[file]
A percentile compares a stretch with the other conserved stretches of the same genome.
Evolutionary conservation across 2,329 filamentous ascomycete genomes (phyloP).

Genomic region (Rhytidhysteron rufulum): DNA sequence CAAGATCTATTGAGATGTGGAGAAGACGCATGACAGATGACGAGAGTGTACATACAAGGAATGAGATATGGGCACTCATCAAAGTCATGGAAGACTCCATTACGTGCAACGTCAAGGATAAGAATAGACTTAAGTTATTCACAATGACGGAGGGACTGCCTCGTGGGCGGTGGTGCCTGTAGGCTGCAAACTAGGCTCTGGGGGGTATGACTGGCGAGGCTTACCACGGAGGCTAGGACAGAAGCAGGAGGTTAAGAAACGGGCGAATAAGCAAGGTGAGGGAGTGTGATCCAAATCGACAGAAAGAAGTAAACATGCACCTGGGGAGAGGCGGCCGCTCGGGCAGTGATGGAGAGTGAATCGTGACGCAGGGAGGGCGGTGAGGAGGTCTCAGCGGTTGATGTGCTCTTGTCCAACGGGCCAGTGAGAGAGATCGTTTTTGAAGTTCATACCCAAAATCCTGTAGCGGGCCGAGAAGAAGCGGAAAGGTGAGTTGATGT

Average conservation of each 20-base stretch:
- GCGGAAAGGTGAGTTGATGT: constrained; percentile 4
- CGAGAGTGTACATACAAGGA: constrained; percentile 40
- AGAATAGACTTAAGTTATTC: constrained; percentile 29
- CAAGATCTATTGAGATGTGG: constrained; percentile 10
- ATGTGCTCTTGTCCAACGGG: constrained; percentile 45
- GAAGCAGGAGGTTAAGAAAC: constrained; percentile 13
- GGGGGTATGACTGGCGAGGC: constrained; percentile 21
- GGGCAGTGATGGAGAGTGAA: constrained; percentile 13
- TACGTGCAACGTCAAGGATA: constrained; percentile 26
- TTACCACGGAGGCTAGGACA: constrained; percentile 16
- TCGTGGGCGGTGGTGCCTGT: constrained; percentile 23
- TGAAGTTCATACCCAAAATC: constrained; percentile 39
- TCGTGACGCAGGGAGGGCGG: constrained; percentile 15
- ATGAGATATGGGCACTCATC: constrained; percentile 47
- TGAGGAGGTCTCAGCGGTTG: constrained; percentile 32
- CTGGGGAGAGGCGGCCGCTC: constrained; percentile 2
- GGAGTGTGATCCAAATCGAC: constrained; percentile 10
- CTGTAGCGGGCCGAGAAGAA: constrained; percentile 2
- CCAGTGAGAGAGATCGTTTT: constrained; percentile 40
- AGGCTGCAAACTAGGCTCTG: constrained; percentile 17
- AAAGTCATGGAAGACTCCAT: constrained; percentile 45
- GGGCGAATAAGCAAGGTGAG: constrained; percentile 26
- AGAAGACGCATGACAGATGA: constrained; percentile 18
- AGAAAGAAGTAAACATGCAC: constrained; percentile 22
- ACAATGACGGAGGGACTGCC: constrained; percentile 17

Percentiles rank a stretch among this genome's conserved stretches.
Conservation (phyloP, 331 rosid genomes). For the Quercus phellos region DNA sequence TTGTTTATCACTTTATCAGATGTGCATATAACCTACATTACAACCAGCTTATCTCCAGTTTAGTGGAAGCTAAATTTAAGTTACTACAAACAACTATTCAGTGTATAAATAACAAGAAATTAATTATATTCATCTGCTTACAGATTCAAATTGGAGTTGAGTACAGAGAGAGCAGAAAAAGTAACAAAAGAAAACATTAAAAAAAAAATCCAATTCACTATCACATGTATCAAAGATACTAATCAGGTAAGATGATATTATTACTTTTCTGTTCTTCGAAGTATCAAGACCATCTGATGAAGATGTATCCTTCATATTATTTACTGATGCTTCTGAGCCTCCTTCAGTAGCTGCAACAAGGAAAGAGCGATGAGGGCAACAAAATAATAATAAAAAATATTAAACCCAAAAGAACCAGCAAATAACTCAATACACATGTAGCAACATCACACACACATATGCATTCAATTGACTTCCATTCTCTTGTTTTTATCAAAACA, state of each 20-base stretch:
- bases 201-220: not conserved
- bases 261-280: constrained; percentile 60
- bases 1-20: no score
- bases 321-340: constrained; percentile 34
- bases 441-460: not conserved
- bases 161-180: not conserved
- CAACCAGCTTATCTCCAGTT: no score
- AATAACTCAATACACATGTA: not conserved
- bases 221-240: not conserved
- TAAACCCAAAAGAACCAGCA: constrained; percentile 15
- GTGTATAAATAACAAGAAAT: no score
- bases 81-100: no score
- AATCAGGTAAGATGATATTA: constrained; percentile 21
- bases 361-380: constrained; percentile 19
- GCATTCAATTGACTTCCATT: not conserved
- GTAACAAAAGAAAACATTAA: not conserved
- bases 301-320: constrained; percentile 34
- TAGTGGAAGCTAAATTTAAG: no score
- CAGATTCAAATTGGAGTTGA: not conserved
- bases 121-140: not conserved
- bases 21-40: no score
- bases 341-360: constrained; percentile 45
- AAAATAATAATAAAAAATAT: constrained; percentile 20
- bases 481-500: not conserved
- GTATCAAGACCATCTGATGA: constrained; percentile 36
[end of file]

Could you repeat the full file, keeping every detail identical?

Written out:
A percentile compares a stretch with the other conserved stretches of the same genome.
Evolutionary conservation across 2,329 filamentous ascomycete genomes (phyloP).

Genomic region (Rhytidhysteron rufulum): DNA sequence CAAGATCTATTGAGATGTGGAGAAGACGCATGACAGATGACGAGAGTGTACATACAAGGAATGAGATATGGGCACTCATCAAAGTCATGGAAGACTCCATTACGTGCAACGTCAAGGATAAGAATAGACTTAAGTTATTCACAATGACGGAGGGACTGCCTCGTGGGCGGTGGTGCCTGTAGGCTGCAAACTAGGCTCTGGGGGGTATGACTGGCGAGGCTTACCACGGAGGCTAGGACAGAAGCAGGAGGTTAAGAAACGGGCGAATAAGCAAGGTGAGGGAGTGTGATCCAAATCGACAGAAAGAAGTAAACATGCACCTGGGGAGAGGCGGCCGCTCGGGCAGTGATGGAGAGTGAATCGTGACGCAGGGAGGGCGGTGAGGAGGTCTCAGCGGTTGATGTGCTCTTGTCCAACGGGCCAGTGAGAGAGATCGTTTTTGAAGTTCATACCCAAAATCCTGTAGCGGGCCGAGAAGAAGCGGAAAGGTGAGTTGATGT

Average conservation of each 20-base stretch:
- GCGGAAAGGTGAGTTGATGT: constrained; percentile 4
- CGAGAGTGTACATACAAGGA: constrained; percentile 40
- AGAATAGACTTAAGTTATTC: constrained; percentile 29
- CAAGATCTATTGAGATGTGG: constrained; percentile 10
- ATGTGCTCTTGTCCAACGGG: constrained; percentile 45
- GAAGCAGGAGGTTAAGAAAC: constrained; percentile 13
- GGGGGTATGACTGGCGAGGC: constrained; percentile 21
- GGGCAGTGATGGAGAGTGAA: constrained; percentile 13
- TACGTGCAACGTCAAGGATA: constrained; percentile 26
- TTACCACGGAGGCTAGGACA: constrained; percentile 16
- TCGTGGGCGGTGGTGCCTGT: constrained; percentile 23
- TGAAGTTCATACCCAAAATC: constrained; percentile 39
- TCGTGACGCAGGGAGGGCGG: constrained; percentile 15
- ATGAGATATGGGCACTCATC: constrained; percentile 47
- TGAGGAGGTCTCAGCGGTTG: constrained; percentile 32
- CTGGGGAGAGGCGGCCGCTC: constrained; percentile 2
- GGAGTGTGATCCAAATCGAC: constrained; percentile 10
- CTGTAGCGGGCCGAGAAGAA: constrained; percentile 2
- CCAGTGAGAGAGATCGTTTT: constrained; percentile 40
- AGGCTGCAAACTAGGCTCTG: constrained; percentile 17
- AAAGTCATGGAAGACTCCAT: constrained; percentile 45
- GGGCGAATAAGCAAGGTGAG: constrained; percentile 26
- AGAAGACGCATGACAGATGA: constrained; percentile 18
- AGAAAGAAGTAAACATGCAC: constrained; percentile 22
- ACAATGACGGAGGGACTGCC: constrained; percentile 17

Percentiles rank a stretch among this genome's conserved stretches.
Conservation (phyloP, 331 rosid genomes). For the Quercus phellos region DNA sequence TTGTTTATCACTTTATCAGATGTGCATATAACCTACATTACAACCAGCTTATCTCCAGTTTAGTGGAAGCTAAATTTAAGTTACTACAAACAACTATTCAGTGTATAAATAACAAGAAATTAATTATATTCATCTGCTTACAGATTCAAATTGGAGTTGAGTACAGAGAGAGCAGAAAAAGTAACAAAAGAAAACATTAAAAAAAAAATCCAATTCACTATCACATGTATCAAAGATACTAATCAGGTAAGATGATATTATTACTTTTCTGTTCTTCGAAGTATCAAGACCATCTGATGAAGATGTATCCTTCATATTATTTACTGATGCTTCTGAGCCTCCTTCAGTAGCTGCAACAAGGAAAGAGCGATGAGGGCAACAAAATAATAATAAAAAATATTAAACCCAAAAGAACCAGCAAATAACTCAATACACATGTAGCAACATCACACACACATATGCATTCAATTGACTTCCATTCTCTTGTTTTTATCAAAACA, state of each 20-base stretch:
- bases 201-220: not conserved
- bases 261-280: constrained; percentile 60
- bases 1-20: no score
- bases 321-340: constrained; percentile 34
- bases 441-460: not conserved
- bases 161-180: not conserved
- CAACCAGCTTATCTCCAGTT: no score
- AATAACTCAATACACATGTA: not conserved
- bases 221-240: not conserved
- TAAACCCAAAAGAACCAGCA: constrained; percentile 15
- GTGTATAAATAACAAGAAAT: no score
- bases 81-100: no score
- AATCAGGTAAGATGATATTA: constrained; percentile 21
- bases 361-380: constrained; percentile 19
- GCATTCAATTGACTTCCATT: not conserved
- GTAACAAAAGAAAACATTAA: not conserved
- bases 301-320: constrained; percentile 34
- TAGTGGAAGCTAAATTTAAG: no score
- CAGATTCAAATTGGAGTTGA: not conserved
- bases 121-140: not conserved
- bases 21-40: no score
- bases 341-360: constrained; percentile 45
- AAAATAATAATAAAAAATAT: constrained; percentile 20
- bases 481-500: not conserved
- GTATCAAGACCATCTGATGA: constrained; percentile 36